Earlier intervention could have prevented the rise of ISIL, Turkish PM tells CNN

Earlier intervention could have prevented the rise of ISIL, Turkish PM tells CNN

Earlier intervention could have prevented the rise of ISIL, Turkish PM tells CNN The power vacuum resulting from the atrocities of Syrian President Bashar al-Assad’s regime and a lack of international response allowed the Islamic State of Iraq and the Levant (ISIL) to flourish in the region, Turkish Prime Minister Ahmet Davutoğlu told CNN International’s Christiane Amanpour on July 27. 

“If there is one person who is responsible for all these terrorist crimes and humanitarian tragedies in Syria, it is [al-]Assad’s approach, using chemical weapons, barrel bombs against civilians. Terrorist organizations like ISIS [ISIL] were able to be active in Syria because of that power vacuum,” Davutoğlu said, using another acronym for the jihadist group. 

Davutoğlu expressed his agreement with Amanpour when asked whether opening the strategic air base in İncirlik or creating a safe area earlier would have prevented the rise of ISIL. 

“If that was done before, the [al-]Assad regime wouldn’t be killing so many people or pushing them to Turkey, Jordan, Iraq or Lebanon. There wouldn’t be any place or power vacuum for ISIS to be active. So ISIS is a product of the crisis, not the cause of a problem,” he said. 

The United States and Turkey recently agreed to work together to clear northern Syria of ISIL militants by establishing a 98 kilometer-long and 40 kilometer-wide ISIL-free zone. The area would both shelter refugees fleeing ISIL or the al-Assad regime and safeguard Turkish citizens from attacks by terrorist groups. 

Future of Syria

Davutoğlu argued the anti-ISIL coalition was also responsible for creating a “new situation” in Syria whereby terrorist organizations would find it impossible to thrive once ISIL was eliminated. 

“We need to support moderate opposition forces there. Moderate opposition forces means all those forces who are tolerant of other Syrian citizens, who do not commit any terrorist crimes and who do not collaborate with the Syrian regime which is responsible for all these humanitarian tragedies in the last four, five years,” he added.

Davutoğlu refutes MHP's call for HDP closure

During the interview, Amanpour also touched on domestic politics, questioning whether airstrikes against the outlawed Kurdistan Workers’ Party (PKK) were motivated by early election calculations, as the Kurdish-problem focused Peoples’ Democratic Party (HDP) had denied Davutoğlu’s Justice and Development Party (AKP) a parliamentary majority in the June 7 election. 

Davutoğlu rejected the allegations, saying the operations were against the PKK and not the HDP or Turkey’s Kurds. He added the HDP needed to condemn the PKK’s terrorist activities. 

“In any democratic society, all political leaders have to make a choice: either democracy or terror; either peace or violence. Now the HDP has a dilemma here. They are not rejecting the PKK’s terrorist activities. They are not condemning them,” he stated.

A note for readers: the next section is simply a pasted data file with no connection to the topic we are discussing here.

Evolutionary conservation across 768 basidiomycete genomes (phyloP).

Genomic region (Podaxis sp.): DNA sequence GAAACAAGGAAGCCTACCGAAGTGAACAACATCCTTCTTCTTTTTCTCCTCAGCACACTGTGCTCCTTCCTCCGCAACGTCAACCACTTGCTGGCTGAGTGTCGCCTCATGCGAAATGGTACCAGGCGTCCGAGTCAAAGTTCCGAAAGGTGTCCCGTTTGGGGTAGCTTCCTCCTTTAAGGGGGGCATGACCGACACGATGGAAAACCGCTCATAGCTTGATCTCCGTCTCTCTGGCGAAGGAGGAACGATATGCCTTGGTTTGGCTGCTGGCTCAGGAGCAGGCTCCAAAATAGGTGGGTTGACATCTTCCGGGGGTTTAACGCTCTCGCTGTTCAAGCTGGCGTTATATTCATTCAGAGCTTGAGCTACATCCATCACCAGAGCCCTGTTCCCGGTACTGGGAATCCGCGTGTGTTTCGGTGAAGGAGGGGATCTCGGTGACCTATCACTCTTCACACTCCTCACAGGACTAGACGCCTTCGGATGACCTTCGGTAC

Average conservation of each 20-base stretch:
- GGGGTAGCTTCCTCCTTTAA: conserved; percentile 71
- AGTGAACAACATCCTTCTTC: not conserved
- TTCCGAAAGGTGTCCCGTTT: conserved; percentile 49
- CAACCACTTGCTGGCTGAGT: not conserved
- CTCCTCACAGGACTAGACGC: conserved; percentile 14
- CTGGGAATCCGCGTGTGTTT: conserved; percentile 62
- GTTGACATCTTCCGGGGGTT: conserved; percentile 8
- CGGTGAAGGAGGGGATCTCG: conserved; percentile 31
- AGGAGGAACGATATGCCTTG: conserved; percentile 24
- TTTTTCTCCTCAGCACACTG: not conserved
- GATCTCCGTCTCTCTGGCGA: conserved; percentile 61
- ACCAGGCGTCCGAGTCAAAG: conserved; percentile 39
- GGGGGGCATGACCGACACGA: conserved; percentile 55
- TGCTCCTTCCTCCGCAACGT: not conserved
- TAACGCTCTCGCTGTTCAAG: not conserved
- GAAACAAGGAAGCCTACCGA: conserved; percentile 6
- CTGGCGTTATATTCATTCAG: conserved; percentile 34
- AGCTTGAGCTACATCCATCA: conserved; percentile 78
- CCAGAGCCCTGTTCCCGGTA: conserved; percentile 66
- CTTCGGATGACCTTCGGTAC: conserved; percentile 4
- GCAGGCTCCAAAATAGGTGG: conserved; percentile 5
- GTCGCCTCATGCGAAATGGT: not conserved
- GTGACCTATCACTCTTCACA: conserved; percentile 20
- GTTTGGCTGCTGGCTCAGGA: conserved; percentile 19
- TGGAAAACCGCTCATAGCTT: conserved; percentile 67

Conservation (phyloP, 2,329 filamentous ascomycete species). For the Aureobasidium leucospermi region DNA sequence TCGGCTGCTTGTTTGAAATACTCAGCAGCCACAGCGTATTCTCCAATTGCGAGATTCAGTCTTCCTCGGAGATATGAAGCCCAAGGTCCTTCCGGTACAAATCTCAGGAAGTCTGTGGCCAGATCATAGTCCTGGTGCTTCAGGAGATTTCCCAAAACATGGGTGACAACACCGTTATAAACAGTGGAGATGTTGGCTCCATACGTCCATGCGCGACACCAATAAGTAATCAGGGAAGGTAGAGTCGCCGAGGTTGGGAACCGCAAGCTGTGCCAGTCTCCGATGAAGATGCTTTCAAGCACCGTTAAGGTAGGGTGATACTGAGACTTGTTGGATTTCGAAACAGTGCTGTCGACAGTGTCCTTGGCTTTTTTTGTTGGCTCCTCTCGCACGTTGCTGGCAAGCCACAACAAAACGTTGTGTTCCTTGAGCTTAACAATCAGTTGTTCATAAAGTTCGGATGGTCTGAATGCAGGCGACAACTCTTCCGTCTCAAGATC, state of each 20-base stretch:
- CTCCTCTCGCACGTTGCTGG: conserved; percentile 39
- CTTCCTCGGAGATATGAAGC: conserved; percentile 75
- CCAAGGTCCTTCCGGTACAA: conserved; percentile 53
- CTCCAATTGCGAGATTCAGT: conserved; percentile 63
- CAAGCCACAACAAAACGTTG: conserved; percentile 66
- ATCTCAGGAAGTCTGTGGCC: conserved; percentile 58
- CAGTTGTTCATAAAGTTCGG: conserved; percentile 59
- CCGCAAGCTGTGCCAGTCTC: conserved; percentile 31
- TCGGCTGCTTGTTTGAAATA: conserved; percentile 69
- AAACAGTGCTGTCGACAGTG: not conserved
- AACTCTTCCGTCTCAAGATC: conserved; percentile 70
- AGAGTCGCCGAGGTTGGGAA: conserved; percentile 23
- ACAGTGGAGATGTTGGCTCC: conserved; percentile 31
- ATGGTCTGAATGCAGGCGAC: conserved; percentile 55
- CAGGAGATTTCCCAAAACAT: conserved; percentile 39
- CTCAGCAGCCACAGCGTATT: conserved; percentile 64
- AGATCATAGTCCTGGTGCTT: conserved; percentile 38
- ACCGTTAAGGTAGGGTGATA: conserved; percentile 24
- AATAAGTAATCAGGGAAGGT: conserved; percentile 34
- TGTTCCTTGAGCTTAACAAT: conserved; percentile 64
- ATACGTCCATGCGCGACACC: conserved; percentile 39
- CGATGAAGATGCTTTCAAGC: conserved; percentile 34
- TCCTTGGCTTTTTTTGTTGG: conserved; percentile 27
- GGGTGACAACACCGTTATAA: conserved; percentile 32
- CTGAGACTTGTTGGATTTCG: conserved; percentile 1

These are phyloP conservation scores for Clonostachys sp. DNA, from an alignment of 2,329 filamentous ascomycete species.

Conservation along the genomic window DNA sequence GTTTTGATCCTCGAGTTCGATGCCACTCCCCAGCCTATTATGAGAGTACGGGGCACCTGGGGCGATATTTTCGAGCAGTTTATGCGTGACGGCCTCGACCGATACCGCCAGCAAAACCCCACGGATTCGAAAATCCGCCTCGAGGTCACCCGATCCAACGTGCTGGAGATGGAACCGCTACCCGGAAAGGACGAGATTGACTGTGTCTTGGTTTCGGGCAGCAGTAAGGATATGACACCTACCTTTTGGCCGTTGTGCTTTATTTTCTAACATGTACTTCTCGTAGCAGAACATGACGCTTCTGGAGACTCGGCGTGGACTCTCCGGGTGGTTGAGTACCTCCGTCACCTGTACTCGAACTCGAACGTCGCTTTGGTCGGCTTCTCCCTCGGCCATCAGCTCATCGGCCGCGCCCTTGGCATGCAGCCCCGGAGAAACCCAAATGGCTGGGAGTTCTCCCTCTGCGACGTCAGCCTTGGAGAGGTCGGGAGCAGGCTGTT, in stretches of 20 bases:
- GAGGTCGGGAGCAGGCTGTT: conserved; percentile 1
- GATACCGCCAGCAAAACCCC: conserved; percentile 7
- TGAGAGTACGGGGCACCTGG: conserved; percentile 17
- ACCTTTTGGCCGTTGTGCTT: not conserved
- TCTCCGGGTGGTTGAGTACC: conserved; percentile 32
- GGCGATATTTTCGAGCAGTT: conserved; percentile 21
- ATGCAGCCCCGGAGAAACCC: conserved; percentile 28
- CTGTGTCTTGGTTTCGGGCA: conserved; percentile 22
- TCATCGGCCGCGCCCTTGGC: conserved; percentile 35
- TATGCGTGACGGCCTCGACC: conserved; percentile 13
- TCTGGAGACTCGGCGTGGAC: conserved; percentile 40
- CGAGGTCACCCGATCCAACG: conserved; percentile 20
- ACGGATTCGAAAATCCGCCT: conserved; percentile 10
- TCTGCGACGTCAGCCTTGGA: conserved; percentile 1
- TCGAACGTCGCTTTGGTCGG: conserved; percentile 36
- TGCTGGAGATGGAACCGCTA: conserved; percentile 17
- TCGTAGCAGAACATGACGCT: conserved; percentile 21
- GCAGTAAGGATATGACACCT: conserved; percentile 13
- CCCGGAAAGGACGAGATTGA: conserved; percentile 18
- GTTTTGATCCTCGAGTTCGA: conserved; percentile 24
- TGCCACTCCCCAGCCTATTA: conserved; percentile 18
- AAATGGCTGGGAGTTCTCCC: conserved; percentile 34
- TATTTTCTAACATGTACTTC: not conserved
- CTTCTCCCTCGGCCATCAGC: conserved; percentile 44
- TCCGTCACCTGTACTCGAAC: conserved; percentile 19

Over the past week, the PKK claimed responsibility in the killing of two police officers in the southern town of Ceylanpınar, an action which was reciprocated by military operations against PKK locations in northern Iraq. 

While calling on the HDP to decide whether it will take the side of democracy or terrorism, Davutoğlu has openly rejected the nationalist opposition party's call for the party's closure. 

“In principle, I am against party closures as an active politician and as an academic,” Davutoğlu told the private broadcaster AHaber late July 28. The premier’s remarks came while evaluating the Nationalist Movement Party’s (MHP) request, made to the Supreme Court of Appeals, to close of the HDP over its links with the outlawed Kurdistan Workers’ Party (PKK). 

“We have just completed elections and there is a representative parliament with a high legitimacy. Therefore, I don’t politically approve the closure of any political party,” Davutoğlu said.  

However, he said, the issue also has a legal component and its subsequent judicial process that runs independently from political decisions. “The power to investigate [the HDP’s] link to terror belongs to the judicial institutions and not to us. Independent justice will do its own duty,” he added. 

At the same time, Davutoğlu urged the HDP not to act as a mouthpiece of the terror organization. “As democratic organizations, the political parties should defend politics, not weapons,” he said.  

Earlier intervention could have prevented the rise of ISIL, Turkish PM tells CNN

Kürkçü talks with CNN's Amanpour

Honorary HDP President Ertuğrul Kürkçü joined the show following Davutoğlu’s interview and expressed sorrow for all the deaths, while refraining from issuing a condemnation.

Kürkçü claimed the latest operations and security measures were not related to the fight against ISIL but an attempt by the AKP to “prepare the ground for early elections.”

Kürkçü stressed the Kurds were the only ground force fighting ISIL and the major secular power in the Middle East. 

“The major contribution for the fight against IS [ISIL] has been provided by PYD [Democratic Union Party] forces, the brethren of the Turkey’s PKK guerrillas in Syria. And they have become the principle savior of the Yazidi people to save from massacres of the IS in the Shengal Mountains. Therefore, what the Kurds are doing in Syria and what their brethren in Turkey are assisting them to do is bring an end to IS atrocities,” he said.

Click here to read the transcript of the CNN interview.